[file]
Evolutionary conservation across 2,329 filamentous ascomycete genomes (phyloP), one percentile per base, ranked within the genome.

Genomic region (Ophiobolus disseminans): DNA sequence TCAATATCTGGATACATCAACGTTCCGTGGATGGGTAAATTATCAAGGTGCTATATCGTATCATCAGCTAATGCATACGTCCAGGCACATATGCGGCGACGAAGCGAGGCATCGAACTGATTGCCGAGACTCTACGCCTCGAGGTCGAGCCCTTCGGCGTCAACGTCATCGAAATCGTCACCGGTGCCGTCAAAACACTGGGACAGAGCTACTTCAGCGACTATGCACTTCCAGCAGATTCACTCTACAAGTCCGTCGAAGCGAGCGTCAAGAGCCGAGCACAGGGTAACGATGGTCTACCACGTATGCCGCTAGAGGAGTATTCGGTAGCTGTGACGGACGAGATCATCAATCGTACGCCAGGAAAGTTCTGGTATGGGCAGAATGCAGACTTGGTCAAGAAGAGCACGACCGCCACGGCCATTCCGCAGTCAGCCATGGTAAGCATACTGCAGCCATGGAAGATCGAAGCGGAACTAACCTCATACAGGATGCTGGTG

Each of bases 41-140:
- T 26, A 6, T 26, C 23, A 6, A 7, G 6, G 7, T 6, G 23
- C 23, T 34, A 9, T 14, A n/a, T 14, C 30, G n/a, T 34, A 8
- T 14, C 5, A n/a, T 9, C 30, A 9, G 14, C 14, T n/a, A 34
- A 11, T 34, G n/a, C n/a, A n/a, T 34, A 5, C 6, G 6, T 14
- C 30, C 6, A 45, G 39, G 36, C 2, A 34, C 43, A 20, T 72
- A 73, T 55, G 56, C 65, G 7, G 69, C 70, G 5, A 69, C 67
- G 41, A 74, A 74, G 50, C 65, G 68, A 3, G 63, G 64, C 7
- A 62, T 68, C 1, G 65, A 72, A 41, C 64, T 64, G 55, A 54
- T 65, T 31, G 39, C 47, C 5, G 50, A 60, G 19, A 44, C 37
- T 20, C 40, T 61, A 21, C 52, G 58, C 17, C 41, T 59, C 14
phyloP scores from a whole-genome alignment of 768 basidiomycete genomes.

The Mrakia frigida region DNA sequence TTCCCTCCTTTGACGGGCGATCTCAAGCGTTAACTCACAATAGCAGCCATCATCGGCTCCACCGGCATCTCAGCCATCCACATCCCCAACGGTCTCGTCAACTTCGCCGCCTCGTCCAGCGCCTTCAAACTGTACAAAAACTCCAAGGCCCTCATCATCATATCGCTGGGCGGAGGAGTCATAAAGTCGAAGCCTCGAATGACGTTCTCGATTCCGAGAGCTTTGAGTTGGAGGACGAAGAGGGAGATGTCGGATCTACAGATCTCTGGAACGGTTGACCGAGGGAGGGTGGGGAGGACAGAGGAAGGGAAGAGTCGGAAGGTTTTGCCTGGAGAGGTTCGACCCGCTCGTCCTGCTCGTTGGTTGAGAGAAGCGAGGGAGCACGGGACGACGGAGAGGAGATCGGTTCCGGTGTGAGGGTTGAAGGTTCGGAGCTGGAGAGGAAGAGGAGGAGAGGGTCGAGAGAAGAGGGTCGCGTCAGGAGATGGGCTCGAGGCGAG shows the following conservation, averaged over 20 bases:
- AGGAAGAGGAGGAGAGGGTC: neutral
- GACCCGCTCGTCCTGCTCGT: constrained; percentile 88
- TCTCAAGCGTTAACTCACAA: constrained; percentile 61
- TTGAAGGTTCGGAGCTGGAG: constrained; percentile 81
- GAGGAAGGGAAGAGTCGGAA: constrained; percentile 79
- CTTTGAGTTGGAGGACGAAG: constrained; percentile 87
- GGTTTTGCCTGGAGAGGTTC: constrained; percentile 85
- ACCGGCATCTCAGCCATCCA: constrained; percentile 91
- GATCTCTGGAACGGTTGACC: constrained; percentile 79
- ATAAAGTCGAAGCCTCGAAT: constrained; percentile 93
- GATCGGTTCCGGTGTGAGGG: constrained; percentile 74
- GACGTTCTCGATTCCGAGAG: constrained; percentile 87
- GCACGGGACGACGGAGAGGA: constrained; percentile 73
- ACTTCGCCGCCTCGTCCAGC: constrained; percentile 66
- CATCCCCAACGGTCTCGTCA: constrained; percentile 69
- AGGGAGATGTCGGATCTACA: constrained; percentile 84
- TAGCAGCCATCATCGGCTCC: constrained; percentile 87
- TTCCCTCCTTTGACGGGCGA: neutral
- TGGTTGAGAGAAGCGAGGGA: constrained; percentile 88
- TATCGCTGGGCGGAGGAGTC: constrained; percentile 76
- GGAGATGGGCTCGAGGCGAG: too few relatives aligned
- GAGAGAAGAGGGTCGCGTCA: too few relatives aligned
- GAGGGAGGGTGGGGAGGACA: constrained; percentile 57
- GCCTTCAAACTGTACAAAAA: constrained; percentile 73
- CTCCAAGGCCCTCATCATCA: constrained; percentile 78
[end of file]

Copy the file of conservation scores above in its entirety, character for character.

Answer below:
Evolutionary conservation across 2,329 filamentous ascomycete genomes (phyloP), one percentile per base, ranked within the genome.

Genomic region (Ophiobolus disseminans): DNA sequence TCAATATCTGGATACATCAACGTTCCGTGGATGGGTAAATTATCAAGGTGCTATATCGTATCATCAGCTAATGCATACGTCCAGGCACATATGCGGCGACGAAGCGAGGCATCGAACTGATTGCCGAGACTCTACGCCTCGAGGTCGAGCCCTTCGGCGTCAACGTCATCGAAATCGTCACCGGTGCCGTCAAAACACTGGGACAGAGCTACTTCAGCGACTATGCACTTCCAGCAGATTCACTCTACAAGTCCGTCGAAGCGAGCGTCAAGAGCCGAGCACAGGGTAACGATGGTCTACCACGTATGCCGCTAGAGGAGTATTCGGTAGCTGTGACGGACGAGATCATCAATCGTACGCCAGGAAAGTTCTGGTATGGGCAGAATGCAGACTTGGTCAAGAAGAGCACGACCGCCACGGCCATTCCGCAGTCAGCCATGGTAAGCATACTGCAGCCATGGAAGATCGAAGCGGAACTAACCTCATACAGGATGCTGGTG

Each of bases 41-140:
- T 26, A 6, T 26, C 23, A 6, A 7, G 6, G 7, T 6, G 23
- C 23, T 34, A 9, T 14, A n/a, T 14, C 30, G n/a, T 34, A 8
- T 14, C 5, A n/a, T 9, C 30, A 9, G 14, C 14, T n/a, A 34
- A 11, T 34, G n/a, C n/a, A n/a, T 34, A 5, C 6, G 6, T 14
- C 30, C 6, A 45, G 39, G 36, C 2, A 34, C 43, A 20, T 72
- A 73, T 55, G 56, C 65, G 7, G 69, C 70, G 5, A 69, C 67
- G 41, A 74, A 74, G 50, C 65, G 68, A 3, G 63, G 64, C 7
- A 62, T 68, C 1, G 65, A 72, A 41, C 64, T 64, G 55, A 54
- T 65, T 31, G 39, C 47, C 5, G 50, A 60, G 19, A 44, C 37
- T 20, C 40, T 61, A 21, C 52, G 58, C 17, C 41, T 59, C 14
phyloP scores from a whole-genome alignment of 768 basidiomycete genomes.

The Mrakia frigida region DNA sequence TTCCCTCCTTTGACGGGCGATCTCAAGCGTTAACTCACAATAGCAGCCATCATCGGCTCCACCGGCATCTCAGCCATCCACATCCCCAACGGTCTCGTCAACTTCGCCGCCTCGTCCAGCGCCTTCAAACTGTACAAAAACTCCAAGGCCCTCATCATCATATCGCTGGGCGGAGGAGTCATAAAGTCGAAGCCTCGAATGACGTTCTCGATTCCGAGAGCTTTGAGTTGGAGGACGAAGAGGGAGATGTCGGATCTACAGATCTCTGGAACGGTTGACCGAGGGAGGGTGGGGAGGACAGAGGAAGGGAAGAGTCGGAAGGTTTTGCCTGGAGAGGTTCGACCCGCTCGTCCTGCTCGTTGGTTGAGAGAAGCGAGGGAGCACGGGACGACGGAGAGGAGATCGGTTCCGGTGTGAGGGTTGAAGGTTCGGAGCTGGAGAGGAAGAGGAGGAGAGGGTCGAGAGAAGAGGGTCGCGTCAGGAGATGGGCTCGAGGCGAG shows the following conservation, averaged over 20 bases:
- AGGAAGAGGAGGAGAGGGTC: neutral
- GACCCGCTCGTCCTGCTCGT: constrained; percentile 88
- TCTCAAGCGTTAACTCACAA: constrained; percentile 61
- TTGAAGGTTCGGAGCTGGAG: constrained; percentile 81
- GAGGAAGGGAAGAGTCGGAA: constrained; percentile 79
- CTTTGAGTTGGAGGACGAAG: constrained; percentile 87
- GGTTTTGCCTGGAGAGGTTC: constrained; percentile 85
- ACCGGCATCTCAGCCATCCA: constrained; percentile 91
- GATCTCTGGAACGGTTGACC: constrained; percentile 79
- ATAAAGTCGAAGCCTCGAAT: constrained; percentile 93
- GATCGGTTCCGGTGTGAGGG: constrained; percentile 74
- GACGTTCTCGATTCCGAGAG: constrained; percentile 87
- GCACGGGACGACGGAGAGGA: constrained; percentile 73
- ACTTCGCCGCCTCGTCCAGC: constrained; percentile 66
- CATCCCCAACGGTCTCGTCA: constrained; percentile 69
- AGGGAGATGTCGGATCTACA: constrained; percentile 84
- TAGCAGCCATCATCGGCTCC: constrained; percentile 87
- TTCCCTCCTTTGACGGGCGA: neutral
- TGGTTGAGAGAAGCGAGGGA: constrained; percentile 88
- TATCGCTGGGCGGAGGAGTC: constrained; percentile 76
- GGAGATGGGCTCGAGGCGAG: too few relatives aligned
- GAGAGAAGAGGGTCGCGTCA: too few relatives aligned
- GAGGGAGGGTGGGGAGGACA: constrained; percentile 57
- GCCTTCAAACTGTACAAAAA: constrained; percentile 73
- CTCCAAGGCCCTCATCATCA: constrained; percentile 78